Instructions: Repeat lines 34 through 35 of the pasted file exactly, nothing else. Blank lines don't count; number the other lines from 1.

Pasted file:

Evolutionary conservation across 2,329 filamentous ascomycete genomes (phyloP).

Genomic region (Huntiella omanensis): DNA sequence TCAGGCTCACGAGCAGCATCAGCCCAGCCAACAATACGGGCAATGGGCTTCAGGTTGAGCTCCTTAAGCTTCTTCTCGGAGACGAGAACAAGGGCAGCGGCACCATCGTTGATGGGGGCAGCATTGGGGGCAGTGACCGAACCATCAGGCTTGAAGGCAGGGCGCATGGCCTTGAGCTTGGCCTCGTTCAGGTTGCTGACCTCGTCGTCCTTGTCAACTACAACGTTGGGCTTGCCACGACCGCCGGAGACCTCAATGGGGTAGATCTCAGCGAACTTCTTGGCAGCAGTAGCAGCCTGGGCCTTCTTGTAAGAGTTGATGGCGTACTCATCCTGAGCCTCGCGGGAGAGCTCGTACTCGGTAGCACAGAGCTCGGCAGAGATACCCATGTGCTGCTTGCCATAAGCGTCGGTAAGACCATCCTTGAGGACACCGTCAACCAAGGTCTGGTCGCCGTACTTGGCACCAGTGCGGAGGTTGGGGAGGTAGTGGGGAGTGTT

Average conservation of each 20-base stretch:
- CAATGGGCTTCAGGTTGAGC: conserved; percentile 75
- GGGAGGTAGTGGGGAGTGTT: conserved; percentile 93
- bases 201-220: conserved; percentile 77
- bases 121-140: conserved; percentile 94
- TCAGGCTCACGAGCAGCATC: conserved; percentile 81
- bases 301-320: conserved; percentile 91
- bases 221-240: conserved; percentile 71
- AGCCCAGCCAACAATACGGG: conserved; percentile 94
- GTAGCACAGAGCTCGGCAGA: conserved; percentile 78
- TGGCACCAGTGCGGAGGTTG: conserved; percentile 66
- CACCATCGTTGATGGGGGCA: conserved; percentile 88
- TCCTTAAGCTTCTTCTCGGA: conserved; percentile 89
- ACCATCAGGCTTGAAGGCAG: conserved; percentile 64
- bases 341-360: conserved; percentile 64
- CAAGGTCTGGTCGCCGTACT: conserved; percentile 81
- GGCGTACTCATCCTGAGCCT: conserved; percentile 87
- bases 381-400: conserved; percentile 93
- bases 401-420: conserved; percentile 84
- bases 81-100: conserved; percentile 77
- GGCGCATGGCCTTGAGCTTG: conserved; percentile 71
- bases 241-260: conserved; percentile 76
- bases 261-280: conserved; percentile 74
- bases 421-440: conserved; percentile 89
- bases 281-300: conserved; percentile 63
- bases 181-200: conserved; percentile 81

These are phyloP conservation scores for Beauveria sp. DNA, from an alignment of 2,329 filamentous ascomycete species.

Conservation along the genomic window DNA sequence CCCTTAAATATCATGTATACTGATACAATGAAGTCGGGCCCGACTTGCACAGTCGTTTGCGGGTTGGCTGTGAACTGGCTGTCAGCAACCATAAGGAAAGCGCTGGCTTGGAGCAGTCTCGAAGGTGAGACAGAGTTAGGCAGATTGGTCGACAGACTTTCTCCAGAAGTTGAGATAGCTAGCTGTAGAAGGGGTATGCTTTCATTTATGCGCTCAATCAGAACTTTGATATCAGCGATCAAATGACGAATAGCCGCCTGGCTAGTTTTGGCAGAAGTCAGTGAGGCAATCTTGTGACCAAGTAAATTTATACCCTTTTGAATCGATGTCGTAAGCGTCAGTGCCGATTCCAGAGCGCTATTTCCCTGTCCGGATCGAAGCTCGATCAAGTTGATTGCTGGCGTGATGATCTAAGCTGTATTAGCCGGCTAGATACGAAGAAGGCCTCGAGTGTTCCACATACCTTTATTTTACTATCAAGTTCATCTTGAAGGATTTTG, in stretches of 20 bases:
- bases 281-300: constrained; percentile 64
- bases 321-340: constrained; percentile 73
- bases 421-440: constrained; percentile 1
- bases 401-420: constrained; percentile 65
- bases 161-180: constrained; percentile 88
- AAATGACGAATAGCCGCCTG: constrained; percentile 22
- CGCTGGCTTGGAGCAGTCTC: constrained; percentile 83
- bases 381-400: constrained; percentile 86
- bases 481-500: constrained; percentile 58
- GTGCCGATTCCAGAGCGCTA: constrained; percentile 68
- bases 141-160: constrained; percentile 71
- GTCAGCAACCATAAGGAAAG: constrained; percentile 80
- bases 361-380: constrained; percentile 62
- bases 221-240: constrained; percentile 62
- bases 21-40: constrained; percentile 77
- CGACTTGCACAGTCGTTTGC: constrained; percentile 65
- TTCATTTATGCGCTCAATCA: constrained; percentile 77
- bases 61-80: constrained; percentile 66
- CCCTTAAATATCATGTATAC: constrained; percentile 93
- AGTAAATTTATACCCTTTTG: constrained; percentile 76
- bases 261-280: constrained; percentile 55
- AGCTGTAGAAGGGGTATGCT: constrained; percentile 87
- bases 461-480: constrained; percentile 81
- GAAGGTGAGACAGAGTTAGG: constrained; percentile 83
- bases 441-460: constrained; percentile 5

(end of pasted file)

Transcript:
- bases 401-420: constrained; percentile 65
- bases 161-180: constrained; percentile 88